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At Least One Manufacturer is Okay with Increasing Horsepower

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Joshua Lipowski

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What’s Happening?

If there is one thing that every NASCAR fan and driver seems to agree on, it’s that there needs to be more horsepower on short tracks to make the racing product better. Well, Jeff Gluck of The Athletic wrote about the short track problem, which featured a comment from David Wilson of TRD. Wilson told Gluck that TRD would be “On board” with increasing horsepower if that was the general consent.

  • The short-track package has been the subject of much scrutiny since the Next-Gen car was introduced. Fans have not liked the racing product on short tracks with the Next-Gen car, while the previous Gen-6 car was highly praised for its’ short track product.
  • For a while now, the general consensus amongst fans and drivers is that NASCAR should look at increasing the horsepower on short tracks and road courses. However, NASCAR has refused to do so citing cost concerns and attracting new manufacturers.
  • Fans have been asking for NASCAR to increase horsepower, and having a manufacturer say they are open to it is a big deal. It provides more ammunition for fans to say that horsepower should increase.

What Did Wilson Have to Say?

Here is the full quote from Wilson to Gluck in the article. Wilson says that he and Toyota are okay with increasing horsepower, but, he also admits the problem is very complicated.

We’d like to see better racing, and the path to that — we’re open to about anything. If the consensus is we need to put the power back up, then we’re on board…But we’re seeing historic reliability with our power plants, and that doesn’t happen by accident. … It’s trying to turn all of those knobs and achieve the best balance and not hurt one particular stakeholder or competitive element moreso than another. I don’t envy NASCAR in that regard, because it’s a tough problem to solve for.

David Wilson via Jeff Gluck of The Athletic

There is a small catch to Wilson being okay with increasing horsepower. He talks about the “historic reliability” that the Next-Gen car has had, and about how NASCAR needs to balance between multiple different factors.

The Next-Gen car has indeed been incredibly reliable, especially in 2023. We recently broke down DNFs in the Next-Gen car, and we found that in the 2023 season, only 7 DNFs were because of engine failures. That’s 1/3 as many engine failures as there were in 2021 and 2022.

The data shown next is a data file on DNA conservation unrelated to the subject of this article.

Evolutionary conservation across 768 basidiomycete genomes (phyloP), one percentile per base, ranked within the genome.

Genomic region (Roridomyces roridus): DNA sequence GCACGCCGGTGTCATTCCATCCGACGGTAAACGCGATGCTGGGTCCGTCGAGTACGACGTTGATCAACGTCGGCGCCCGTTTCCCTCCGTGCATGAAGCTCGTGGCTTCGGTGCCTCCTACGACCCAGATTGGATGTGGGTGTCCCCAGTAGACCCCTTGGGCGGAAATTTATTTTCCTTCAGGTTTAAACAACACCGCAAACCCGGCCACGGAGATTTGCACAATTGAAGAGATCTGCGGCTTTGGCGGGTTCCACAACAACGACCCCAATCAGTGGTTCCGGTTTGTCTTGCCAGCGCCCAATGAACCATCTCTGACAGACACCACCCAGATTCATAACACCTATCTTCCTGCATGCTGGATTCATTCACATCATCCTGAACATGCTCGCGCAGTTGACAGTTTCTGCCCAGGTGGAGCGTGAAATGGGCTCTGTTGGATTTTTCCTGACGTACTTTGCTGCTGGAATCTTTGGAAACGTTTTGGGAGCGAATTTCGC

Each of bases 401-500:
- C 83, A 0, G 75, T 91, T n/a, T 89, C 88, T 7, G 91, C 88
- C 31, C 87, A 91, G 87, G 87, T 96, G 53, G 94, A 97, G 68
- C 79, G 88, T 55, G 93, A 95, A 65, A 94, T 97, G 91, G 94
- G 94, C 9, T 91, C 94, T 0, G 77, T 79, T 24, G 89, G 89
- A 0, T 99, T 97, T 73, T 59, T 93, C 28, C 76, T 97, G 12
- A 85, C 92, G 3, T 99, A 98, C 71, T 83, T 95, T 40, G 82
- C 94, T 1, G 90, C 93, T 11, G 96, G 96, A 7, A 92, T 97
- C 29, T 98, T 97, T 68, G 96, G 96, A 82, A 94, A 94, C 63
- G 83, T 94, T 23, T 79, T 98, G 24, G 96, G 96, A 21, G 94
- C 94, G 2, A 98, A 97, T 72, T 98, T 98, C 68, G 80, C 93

Naturally, adding horsepower means a higher strain on the engines. That’s a factor that must be considered if NASCAR wants to increase the horsepower.

Still, regardless of that fact, TRD admitted that they are okay with increasing horsepower. If they are okay with it, then how much would the cost really be?

Is the Cost Really That Much Higher?

While making any major increases to horsepower on short tracks may be a bigger undertaking, multiple people in the industry have said that a small bump in horsepower would not be a major issue. Denny Hamlin was on the Dale Jr. Download, and he said that, from a team owner’s perspective, engine bills have not changed much since the change in horsepower.

I can tell you as a team owner, our engine bills when it was 700 or 800 horsepower versus right now is no different, so I don’t understand why going back and taking a $0.50 piece of aluminum that is a tapered spacer, and opening that thing up to 750 [horsepower], I cannot make sense of why we’re not doing it.

Denny Hamlin

Hamlin also discussed different ways in which increasing horsepower would help the short-track package. You can catch a full breakdown of that below.

Senior Vice President of ECR Engines, Bob Fisher was a guest on Sirius XM NASCAR Radio in December. He said that removing the tapered spacer and increasing horsepower to 750, “Wouldn’t be a huge tear up to engine companies.”

If the issue is cost, there is at least one team owner and one engine builder who agrees the cost would not be that steep. TRD’s David Wilson seems to be at least open to the idea as well.

At least one manufacturer, at least one engine builder, and at least one team owner are all now open to increasing horsepower. If that is the case, then how much longer until NASCAR just decides to increase horsepower?

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